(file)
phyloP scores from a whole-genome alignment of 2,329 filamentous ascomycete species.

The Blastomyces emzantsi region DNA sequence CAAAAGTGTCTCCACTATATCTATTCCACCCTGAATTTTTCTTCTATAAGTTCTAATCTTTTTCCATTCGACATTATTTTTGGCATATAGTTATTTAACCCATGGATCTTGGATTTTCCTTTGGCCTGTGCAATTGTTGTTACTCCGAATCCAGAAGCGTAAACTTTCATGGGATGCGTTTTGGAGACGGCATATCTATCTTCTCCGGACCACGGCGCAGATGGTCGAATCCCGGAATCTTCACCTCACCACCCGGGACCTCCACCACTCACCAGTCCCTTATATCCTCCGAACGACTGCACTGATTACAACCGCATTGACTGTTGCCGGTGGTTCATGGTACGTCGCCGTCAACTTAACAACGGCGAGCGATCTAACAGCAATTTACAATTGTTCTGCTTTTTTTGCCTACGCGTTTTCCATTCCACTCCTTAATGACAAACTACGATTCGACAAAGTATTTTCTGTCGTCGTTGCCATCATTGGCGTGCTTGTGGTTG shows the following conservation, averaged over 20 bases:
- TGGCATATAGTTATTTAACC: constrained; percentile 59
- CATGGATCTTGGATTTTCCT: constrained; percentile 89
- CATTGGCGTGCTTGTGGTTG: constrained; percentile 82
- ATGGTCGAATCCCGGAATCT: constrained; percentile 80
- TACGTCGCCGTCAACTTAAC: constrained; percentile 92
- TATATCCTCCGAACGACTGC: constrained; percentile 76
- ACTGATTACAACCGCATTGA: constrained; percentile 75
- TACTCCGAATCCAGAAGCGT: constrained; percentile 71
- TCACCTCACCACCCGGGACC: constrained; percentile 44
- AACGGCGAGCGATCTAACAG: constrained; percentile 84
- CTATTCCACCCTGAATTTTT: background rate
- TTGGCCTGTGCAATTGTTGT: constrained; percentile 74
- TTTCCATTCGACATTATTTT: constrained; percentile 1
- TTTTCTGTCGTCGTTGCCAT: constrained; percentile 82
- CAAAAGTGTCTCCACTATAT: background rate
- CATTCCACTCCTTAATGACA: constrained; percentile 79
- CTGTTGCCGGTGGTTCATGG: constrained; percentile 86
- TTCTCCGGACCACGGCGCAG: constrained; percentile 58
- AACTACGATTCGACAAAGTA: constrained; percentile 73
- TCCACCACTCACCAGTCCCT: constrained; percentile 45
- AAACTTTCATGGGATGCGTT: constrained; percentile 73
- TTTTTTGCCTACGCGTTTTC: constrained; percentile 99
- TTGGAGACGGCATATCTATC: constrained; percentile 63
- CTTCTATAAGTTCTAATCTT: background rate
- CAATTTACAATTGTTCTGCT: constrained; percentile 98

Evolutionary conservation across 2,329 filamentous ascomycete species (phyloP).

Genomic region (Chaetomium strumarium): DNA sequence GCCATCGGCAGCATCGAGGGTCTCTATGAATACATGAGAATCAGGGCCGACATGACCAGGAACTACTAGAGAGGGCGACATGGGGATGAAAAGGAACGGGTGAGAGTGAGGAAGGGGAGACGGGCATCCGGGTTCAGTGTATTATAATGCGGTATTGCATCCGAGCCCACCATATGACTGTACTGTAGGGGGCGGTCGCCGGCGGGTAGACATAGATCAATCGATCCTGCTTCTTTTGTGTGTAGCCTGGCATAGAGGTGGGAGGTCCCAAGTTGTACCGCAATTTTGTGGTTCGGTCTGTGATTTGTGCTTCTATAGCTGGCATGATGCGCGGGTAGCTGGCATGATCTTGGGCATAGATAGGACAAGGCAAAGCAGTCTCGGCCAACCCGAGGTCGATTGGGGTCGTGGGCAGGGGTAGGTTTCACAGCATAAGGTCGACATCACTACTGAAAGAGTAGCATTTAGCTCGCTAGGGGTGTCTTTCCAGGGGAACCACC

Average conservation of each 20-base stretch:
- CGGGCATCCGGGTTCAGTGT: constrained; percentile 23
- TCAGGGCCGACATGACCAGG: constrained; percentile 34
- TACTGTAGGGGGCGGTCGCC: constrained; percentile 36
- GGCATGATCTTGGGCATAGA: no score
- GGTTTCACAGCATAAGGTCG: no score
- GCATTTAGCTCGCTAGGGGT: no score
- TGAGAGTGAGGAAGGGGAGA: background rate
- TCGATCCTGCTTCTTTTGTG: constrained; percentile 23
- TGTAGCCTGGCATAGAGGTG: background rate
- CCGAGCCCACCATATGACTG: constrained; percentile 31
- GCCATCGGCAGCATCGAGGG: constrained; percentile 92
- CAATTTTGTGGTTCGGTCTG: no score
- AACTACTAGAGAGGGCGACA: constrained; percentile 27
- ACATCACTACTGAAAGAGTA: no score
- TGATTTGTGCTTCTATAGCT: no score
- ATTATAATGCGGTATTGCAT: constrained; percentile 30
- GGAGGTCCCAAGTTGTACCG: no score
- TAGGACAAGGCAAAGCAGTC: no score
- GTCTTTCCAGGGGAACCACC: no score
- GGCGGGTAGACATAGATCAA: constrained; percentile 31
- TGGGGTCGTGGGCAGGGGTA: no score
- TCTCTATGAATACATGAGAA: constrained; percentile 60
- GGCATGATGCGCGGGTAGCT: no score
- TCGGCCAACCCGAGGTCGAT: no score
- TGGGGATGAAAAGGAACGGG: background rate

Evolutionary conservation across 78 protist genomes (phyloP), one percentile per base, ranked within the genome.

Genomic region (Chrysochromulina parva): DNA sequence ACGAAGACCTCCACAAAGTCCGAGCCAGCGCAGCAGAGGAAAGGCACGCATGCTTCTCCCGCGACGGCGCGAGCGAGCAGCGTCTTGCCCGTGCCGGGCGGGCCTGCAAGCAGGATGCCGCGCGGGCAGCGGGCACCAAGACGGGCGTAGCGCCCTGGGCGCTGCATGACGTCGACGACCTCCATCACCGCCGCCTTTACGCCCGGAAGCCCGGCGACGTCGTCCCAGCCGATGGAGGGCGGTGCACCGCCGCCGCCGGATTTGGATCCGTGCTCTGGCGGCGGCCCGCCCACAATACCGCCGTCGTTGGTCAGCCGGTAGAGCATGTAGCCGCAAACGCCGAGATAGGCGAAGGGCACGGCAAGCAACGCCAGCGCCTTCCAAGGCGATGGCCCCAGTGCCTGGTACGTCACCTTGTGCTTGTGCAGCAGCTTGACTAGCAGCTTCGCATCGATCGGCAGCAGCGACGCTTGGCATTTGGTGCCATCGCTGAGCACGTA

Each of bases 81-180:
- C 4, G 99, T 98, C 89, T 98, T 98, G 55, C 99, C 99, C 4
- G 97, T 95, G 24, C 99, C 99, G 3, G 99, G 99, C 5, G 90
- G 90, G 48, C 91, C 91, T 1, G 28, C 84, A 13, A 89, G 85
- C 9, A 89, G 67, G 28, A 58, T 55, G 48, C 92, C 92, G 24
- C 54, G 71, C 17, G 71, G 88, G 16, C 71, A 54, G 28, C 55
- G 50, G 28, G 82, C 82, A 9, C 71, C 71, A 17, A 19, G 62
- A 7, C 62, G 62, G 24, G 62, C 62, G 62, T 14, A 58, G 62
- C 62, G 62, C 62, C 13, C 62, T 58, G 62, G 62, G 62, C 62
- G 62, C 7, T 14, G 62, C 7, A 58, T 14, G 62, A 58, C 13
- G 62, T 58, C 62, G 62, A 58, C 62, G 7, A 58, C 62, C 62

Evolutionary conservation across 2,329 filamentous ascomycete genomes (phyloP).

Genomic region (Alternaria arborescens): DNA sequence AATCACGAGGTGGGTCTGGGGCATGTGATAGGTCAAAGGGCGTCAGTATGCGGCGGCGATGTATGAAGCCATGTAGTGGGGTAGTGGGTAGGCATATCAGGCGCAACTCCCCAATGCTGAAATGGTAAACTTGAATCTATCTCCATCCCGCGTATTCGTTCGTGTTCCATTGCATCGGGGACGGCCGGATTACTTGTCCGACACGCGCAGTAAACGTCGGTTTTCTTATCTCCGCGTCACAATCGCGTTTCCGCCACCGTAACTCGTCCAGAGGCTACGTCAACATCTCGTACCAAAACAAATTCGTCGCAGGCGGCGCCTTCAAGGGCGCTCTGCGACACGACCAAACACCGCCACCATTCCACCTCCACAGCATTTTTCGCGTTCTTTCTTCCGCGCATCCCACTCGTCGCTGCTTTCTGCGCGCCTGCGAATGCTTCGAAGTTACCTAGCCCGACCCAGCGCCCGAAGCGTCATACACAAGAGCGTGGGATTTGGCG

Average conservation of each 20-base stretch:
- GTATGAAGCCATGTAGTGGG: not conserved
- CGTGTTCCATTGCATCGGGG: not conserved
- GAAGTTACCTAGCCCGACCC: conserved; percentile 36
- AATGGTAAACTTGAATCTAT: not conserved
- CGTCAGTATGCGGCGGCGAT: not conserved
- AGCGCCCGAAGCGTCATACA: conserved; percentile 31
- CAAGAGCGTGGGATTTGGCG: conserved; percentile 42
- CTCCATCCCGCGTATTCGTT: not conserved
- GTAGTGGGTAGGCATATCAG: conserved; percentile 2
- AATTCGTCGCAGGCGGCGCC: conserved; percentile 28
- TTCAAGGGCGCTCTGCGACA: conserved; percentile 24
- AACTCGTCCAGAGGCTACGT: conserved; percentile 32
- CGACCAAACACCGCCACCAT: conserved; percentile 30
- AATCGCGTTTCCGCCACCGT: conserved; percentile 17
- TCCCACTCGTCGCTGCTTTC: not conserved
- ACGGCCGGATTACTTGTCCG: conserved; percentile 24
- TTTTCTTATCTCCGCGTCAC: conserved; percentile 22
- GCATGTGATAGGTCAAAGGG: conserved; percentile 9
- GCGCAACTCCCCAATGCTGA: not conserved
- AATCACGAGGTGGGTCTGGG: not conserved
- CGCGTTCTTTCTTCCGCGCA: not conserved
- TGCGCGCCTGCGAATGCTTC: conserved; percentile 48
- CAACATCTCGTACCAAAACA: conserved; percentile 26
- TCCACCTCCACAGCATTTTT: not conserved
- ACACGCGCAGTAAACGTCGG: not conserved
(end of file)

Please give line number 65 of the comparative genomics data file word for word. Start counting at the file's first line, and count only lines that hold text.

- A 7, C 62, G 62, G 24, G 62, C 62, G 62, T 14, A 58, G 62